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Thursday, May 14, 2015

Ind. Gov't. - "Tribe chairman says new Indiana law violates U.S. law"

That is the headline to this long AP story published May 14th in the South Bend Tribune. Some quotes:

SOUTH BEND — The chairman for the Pokagon Band of Potawatomi Indians who are seeking to build a casino in South Bend said Wednesday a new law approved by the General Assembly prevents Gov. Mike Pence from negotiating in good faith with the tribe on a compact, voiding the need for such an agreement.

Tribal Chairman John Warren said the law specifying the process for the state to enter into a compact violates the Indian Gaming Regulatory Act because it includes stipulations on what the compact must include.

"They just passed legislation that tied the governor's hands in negotiating with us in good faith and everything they had in their bill is against federal law. So we don't have to negotiate with them to open," he said. * * *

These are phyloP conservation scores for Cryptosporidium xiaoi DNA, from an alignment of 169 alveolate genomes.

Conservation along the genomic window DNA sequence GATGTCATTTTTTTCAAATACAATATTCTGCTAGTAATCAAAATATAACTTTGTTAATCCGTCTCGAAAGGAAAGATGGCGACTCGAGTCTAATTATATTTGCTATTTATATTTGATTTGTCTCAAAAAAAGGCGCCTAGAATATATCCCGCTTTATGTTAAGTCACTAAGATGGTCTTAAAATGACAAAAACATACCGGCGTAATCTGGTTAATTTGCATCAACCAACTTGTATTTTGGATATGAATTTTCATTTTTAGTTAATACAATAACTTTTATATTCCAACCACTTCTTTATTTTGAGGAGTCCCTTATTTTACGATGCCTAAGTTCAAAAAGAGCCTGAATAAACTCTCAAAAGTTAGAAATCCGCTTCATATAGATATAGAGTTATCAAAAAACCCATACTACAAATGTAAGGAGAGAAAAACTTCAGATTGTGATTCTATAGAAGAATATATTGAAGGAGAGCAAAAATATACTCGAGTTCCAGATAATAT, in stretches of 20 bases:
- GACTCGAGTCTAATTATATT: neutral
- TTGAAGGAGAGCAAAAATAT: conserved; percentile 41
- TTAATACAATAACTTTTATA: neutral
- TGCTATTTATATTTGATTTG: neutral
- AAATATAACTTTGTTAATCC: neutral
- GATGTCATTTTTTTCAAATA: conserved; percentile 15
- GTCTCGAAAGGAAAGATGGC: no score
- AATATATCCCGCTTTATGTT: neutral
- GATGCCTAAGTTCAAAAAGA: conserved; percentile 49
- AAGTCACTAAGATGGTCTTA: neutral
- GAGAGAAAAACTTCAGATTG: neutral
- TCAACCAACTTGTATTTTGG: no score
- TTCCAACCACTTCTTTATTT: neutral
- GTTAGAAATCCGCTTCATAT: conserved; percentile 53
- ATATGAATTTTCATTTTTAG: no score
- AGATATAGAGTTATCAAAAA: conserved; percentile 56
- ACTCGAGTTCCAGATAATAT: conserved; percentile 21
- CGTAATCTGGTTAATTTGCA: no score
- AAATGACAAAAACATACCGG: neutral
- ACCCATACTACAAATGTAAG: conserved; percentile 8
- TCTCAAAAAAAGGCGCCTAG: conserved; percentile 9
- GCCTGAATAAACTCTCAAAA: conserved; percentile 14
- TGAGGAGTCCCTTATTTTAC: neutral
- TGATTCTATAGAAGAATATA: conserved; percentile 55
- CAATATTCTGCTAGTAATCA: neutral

The tribe's proposal to build a tribal village, casino, 500-room hotel and medical facility is under review by the federal Bureau of Indian Affairs. The tribe already runs three casinos in Michigan.

A long May 1st Tribune story, by Jeff Parrott, begins:

As the Indiana General Assembly wrapped up its 2015 session Wednesday, it took two parting shots at the Pokagon Band's plans to build a casino in South Bend.

Tacked on to a gambling bill that would allow riverboat casinos to be land-based, and let an Anderson horse track add casino gambling, was a last-minute amendment requiring any gaming compact the governor reaches with an Indian tribe also to require approval by the Legislature.

The House and Senate also passed a joint resolution, on voice vote, asking Congress to change federal law to prohibit Indian tribes from opening casinos in the state. South Bend's delegation opposed the language.

"It's federal law that the governor can negotiate it," said state Rep. B. Patrick Bauer, D-South Bend. "To have the General Assembly hold hearings on it is just delaying the process. Obviously there are gaming interests that don't want the competition."

The bill, HEA 1540, became law without the Governor's signature.

Posted by Marcia Oddi on May 14, 2015 09:46 AM
Posted to Indiana Government